Study shows shorter hepatitis C regimen effective in black patients
Boston, MA – A study by the Harvard Pilgrim Health Care Institute found that contrary to current hepatitis C treatment guidelines, an eight-week treatment regimen may be just as effective as 12 weeks in black patients.
The new study of more than 2,600 patients in Kaiser Permanente's Northern California region also showed that more people overall could take advantage of the shorter treatment duration, which has important implications for access given the medication's cost. The study, "No Difference in Effectiveness of 8 vs 12 Weeks of Ledipasvir and Sofosbuvir for Treatment of Hepatitis C in Black Patients," appears in Clinical Gastroenterology and Hepatology, published online on March 12, 2018.
"Our findings do not support current hepatitis C treatment guidelines that recommend against the use of a shorter course of treatment in black patients," said lead author Julia L. Marcus, PhD, MPH, Assistant Professor of Population Medicine at Harvard Medical School and Harvard Pilgrim Health Care Institute.
Hepatitis C can now be cured with highly effective, direct-acting antiviral agents. The most common type of hepatitis C infection in the United States can be treated with a combination of ledipasvir and sofosbuvir for 12 weeks.
Current hepatitis C treatment guidelines from the American Association for the Study of Liver Diseases and Infectious Diseases Society of America recommend a 12-week course of ledipasvir/sofosbuvir for black patients, even if they meet clinical eligibility criteria for a shorter 8-week regimen. These guidelines were based on studies suggesting that treatment may be less effective for black patients treated for eight weeks. However, prior studies did not compare the effectiveness of eight and 12 weeks of the medication in black patients otherwise eligible for the eight-week regimen. In the new study, researchers compared the effectiveness of eight and 12-week regimens among patients eligible to receive eight weeks of ledipasvir/sofosbuvir within Kaiser Permanente Northern California, a large integrated healthcare system.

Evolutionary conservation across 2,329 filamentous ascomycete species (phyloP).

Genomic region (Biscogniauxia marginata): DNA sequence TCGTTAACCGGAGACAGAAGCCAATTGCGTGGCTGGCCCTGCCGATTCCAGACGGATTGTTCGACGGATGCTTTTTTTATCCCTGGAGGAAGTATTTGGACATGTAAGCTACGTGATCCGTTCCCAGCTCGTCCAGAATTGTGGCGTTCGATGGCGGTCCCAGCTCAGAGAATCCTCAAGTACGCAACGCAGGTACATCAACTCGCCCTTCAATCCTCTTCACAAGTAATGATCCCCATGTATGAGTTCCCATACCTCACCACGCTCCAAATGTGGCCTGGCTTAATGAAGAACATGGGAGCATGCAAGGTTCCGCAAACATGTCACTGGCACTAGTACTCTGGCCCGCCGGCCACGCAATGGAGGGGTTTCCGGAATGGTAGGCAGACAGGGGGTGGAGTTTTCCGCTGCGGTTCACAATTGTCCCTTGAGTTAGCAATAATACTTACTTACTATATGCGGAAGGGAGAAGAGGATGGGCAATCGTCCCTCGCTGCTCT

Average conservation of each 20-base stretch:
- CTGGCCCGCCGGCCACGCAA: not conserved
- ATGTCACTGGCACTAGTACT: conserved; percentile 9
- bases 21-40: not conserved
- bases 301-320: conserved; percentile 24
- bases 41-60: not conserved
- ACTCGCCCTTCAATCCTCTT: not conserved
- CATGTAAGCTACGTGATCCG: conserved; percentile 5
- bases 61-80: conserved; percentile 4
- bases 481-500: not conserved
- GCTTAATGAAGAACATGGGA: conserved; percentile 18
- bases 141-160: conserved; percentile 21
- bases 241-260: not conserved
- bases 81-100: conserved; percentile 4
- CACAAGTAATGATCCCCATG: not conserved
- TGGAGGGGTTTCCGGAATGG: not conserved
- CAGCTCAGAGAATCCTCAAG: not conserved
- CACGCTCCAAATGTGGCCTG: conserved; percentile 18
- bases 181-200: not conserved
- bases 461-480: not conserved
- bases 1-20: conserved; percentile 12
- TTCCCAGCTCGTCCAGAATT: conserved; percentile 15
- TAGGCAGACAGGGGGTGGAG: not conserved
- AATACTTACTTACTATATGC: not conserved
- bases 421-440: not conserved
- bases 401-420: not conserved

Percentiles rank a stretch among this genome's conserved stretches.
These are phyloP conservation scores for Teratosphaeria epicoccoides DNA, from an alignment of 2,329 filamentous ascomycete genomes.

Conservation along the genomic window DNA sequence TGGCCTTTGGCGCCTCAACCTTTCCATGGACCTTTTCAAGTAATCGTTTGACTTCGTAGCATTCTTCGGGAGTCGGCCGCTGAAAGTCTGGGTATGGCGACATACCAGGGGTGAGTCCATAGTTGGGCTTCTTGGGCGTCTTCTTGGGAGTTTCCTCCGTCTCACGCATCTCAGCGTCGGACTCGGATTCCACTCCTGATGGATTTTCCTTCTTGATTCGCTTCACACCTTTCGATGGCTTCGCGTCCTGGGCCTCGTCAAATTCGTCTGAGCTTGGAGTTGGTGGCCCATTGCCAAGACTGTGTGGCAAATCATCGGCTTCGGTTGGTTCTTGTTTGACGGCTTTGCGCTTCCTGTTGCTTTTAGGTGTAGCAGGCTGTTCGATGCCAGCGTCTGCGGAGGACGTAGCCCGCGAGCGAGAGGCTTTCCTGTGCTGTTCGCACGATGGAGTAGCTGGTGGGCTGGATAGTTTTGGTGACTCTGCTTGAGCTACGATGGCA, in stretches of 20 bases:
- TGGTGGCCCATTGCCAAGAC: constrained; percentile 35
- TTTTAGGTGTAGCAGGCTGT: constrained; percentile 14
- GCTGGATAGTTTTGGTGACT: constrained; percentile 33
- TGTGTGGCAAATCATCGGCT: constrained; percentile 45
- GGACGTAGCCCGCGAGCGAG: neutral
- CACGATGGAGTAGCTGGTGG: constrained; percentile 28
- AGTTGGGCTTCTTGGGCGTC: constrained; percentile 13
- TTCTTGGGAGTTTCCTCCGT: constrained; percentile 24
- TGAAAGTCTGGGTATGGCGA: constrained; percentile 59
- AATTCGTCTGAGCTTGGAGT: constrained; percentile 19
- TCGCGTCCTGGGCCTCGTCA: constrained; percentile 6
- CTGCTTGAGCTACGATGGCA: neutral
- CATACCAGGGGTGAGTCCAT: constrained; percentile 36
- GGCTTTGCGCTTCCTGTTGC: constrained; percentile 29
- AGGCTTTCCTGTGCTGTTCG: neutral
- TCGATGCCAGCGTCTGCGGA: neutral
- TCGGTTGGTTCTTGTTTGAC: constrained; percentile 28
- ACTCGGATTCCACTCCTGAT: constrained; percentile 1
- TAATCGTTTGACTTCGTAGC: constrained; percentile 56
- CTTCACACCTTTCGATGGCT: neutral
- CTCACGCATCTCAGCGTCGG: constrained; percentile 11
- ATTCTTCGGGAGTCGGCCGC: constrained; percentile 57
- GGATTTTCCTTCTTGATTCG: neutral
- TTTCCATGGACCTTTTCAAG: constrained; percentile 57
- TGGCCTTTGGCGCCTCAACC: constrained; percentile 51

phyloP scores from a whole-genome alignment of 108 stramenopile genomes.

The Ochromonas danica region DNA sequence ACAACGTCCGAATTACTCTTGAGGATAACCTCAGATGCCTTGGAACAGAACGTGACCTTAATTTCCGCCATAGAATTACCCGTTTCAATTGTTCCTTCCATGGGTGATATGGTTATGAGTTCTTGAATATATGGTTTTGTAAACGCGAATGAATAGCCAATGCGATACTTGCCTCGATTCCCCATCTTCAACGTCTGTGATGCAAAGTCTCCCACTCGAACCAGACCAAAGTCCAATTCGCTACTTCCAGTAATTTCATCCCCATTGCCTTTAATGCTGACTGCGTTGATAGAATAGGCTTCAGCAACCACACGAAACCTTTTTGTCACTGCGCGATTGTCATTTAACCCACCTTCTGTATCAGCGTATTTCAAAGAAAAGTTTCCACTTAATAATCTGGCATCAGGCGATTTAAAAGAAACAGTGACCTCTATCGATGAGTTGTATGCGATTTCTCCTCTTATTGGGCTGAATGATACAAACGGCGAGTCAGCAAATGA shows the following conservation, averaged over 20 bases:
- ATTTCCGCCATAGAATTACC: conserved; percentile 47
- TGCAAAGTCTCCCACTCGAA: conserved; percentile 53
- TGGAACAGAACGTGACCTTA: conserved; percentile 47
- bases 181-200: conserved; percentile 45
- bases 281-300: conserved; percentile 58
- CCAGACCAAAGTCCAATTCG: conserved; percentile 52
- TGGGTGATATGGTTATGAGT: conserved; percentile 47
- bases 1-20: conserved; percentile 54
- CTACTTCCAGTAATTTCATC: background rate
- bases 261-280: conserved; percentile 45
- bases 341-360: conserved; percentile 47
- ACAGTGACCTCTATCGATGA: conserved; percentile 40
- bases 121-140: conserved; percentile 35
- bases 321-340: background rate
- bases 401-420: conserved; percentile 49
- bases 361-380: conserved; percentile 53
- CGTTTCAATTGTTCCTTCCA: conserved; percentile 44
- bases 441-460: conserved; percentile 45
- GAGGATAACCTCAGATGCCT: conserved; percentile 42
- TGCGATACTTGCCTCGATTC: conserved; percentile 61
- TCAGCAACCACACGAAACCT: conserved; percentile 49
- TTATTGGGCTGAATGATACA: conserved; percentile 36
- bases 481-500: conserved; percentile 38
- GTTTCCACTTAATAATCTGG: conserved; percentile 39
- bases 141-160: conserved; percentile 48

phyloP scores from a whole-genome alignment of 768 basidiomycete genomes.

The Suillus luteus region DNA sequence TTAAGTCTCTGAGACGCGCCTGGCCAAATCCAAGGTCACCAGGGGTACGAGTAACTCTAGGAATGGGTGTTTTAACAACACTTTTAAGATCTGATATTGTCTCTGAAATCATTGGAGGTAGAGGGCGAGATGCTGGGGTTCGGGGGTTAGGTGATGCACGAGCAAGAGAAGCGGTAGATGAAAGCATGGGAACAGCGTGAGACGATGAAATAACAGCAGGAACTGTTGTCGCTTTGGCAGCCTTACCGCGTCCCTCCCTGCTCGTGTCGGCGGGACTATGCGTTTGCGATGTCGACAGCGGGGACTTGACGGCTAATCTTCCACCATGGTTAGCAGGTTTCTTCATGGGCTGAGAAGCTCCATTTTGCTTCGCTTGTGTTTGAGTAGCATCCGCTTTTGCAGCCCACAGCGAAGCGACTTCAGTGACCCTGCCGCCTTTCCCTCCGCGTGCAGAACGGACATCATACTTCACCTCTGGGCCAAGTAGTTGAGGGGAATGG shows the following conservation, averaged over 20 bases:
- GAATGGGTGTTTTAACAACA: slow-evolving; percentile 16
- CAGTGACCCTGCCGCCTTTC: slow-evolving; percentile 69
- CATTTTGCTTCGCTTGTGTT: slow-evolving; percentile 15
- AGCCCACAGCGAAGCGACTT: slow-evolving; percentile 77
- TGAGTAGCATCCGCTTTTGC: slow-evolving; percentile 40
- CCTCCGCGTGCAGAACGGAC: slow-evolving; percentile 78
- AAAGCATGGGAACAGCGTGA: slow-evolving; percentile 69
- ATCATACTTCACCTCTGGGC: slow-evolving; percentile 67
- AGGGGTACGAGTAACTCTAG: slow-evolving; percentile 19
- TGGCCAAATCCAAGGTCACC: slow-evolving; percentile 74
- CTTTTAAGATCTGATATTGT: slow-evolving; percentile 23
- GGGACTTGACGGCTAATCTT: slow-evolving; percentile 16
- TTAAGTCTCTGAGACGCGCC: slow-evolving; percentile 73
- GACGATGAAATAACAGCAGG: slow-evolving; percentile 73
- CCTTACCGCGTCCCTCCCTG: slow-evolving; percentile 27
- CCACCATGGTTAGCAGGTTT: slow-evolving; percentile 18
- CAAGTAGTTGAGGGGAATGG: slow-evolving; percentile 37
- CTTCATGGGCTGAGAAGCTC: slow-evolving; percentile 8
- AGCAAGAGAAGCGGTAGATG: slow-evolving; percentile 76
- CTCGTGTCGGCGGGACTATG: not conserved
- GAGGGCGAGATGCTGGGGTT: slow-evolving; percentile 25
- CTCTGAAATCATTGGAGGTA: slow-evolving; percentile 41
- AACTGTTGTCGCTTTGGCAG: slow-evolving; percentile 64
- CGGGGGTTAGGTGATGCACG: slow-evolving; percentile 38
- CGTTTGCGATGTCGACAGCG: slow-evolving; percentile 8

The study found that the effectiveness of eight or 12-week regimens of ledipasvir/sofosbuvir was over 95% in most subgroups evaluated, including black patients.
"We found that treatment was equally effective for black patients who were treated for eight and 12 weeks," said senior author Michael J. Silverberg, PhD, MPH, of the Kaiser Permanente Division of Research. "The eight-week regimen was also generally underused for all patients, with 26 percent of those eligible for eight weeks receiving 12 weeks of therapy."
The study authors suggest that shorter courses of hepatitis C treatment should be considered for all patients, including black patients, who meet other eligibility criteria for eight-week regimens, and that the more widespread use of shorter courses can benefit patients, providers, and healthcare systems.
About Harvard Pilgrim Health Care Institute's Department of Population Medicine
The Harvard Pilgrim Health Care Institute's Department of Population Medicine is a unique collaboration between Harvard Pilgrim Health Care and Harvard Medical School. Created in 1992, it is the only appointing medical school department in the United States based in a health plan. The Institute focuses on improving health care delivery and population health through innovative research and teaching.